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Re: Indian Military Aviation

Postby vivek_ahuja » 04 Feb 2009 23:21

HariC wrote:I am glad you noticed it now :mrgreen: that was the same article I posted long time back to make my point about how payload gets decreased during the flight to DBO and about the costs and restrictions


And I guess we were having the same argument there, weren't we? My, my... :lol:

Anyway, the reason I was thanking Aditya is because I have been able to do more work on the Mi-26 costs etc in the meantime and I was talking about it on this thread a couple of days ago. In fact, the posts are further above on this page itself.

I am very absent minded, you see!

-Vivek

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Re: Indian Military Aviation

Postby HariC » 04 Feb 2009 23:24

See thats the problem vivek

The india today article mentions

Sundarji's place in history will probably rest on the lesser-known Operation Falcon. Spooked by the Chinese occupation of Sumdorong Chu in 1986, Sundarji used the air force's new air-lift capability to land a brigade in Zimithang, north of Tawang. Indian forces took up positions on the Hathung La ridge, across the Namka Chu river, t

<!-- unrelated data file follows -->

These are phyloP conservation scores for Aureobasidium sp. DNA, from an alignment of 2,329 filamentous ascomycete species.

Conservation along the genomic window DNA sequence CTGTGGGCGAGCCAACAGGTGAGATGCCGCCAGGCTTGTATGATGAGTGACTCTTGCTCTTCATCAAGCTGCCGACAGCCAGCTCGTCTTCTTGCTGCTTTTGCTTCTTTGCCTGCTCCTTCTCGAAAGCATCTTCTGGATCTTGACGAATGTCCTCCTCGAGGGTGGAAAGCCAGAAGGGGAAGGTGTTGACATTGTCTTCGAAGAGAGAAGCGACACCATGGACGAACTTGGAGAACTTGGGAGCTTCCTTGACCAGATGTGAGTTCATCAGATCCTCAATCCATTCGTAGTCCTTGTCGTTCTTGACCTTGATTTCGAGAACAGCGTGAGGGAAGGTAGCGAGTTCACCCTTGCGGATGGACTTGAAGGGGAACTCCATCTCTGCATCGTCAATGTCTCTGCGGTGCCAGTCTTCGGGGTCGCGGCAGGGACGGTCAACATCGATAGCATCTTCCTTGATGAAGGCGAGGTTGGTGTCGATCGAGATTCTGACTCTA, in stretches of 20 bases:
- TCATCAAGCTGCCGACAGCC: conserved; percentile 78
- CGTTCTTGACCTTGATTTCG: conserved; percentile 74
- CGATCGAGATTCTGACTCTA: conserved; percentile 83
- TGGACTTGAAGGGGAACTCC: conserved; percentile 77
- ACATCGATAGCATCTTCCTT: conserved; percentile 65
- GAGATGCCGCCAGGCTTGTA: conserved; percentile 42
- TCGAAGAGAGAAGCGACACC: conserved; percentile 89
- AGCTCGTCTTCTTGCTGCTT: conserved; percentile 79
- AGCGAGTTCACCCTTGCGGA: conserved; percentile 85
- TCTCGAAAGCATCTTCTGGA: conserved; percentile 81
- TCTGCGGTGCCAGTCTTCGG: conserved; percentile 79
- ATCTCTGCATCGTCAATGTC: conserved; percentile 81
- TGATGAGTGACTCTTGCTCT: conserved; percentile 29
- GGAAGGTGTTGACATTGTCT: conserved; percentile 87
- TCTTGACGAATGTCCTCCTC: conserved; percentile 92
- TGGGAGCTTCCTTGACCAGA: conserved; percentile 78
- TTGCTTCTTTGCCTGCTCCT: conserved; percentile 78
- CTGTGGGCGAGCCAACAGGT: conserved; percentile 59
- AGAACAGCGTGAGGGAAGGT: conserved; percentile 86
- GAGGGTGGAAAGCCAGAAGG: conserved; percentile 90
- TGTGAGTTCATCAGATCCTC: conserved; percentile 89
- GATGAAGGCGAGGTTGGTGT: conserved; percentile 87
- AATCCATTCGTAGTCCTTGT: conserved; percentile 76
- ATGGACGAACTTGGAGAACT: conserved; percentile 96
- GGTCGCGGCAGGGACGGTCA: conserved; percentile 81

Add an over excited wiki mind, some five hour energy shots and air force's new air-lift capability becomes Mi-26 heavy lift helicopters in the wikipedia article ignoring the fact that the air-lift capability can mean Il-76s, Mi-17s or An-32s. Yes Il-76s and An-32s to move a brigade to the nearest airfield and then by chopper to zimthang.

So now we can safely cross Op Falcon (if thats what it was called) of the list of Mi-26 ops - no?

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Re: Indian Military Aviation

Postby Singha » 04 Feb 2009 23:29

checking the kazan helicopter site, the Mi26 is out of production and
I dont think anything else of its obese size exists in the world market.

perhaps the way fwd as you say is design our own heli and get a european or russian 3-engined powerplant into it in a size thats 1.5x that of the Mi17 but with merlinish level of avionics and fuel economy while retaining the Mi17s ceiling. it should be sized to carry internally 2 x 105mm towed guns, its crew, some ammo and one more 105mm or ammo load slung underneath on a hook.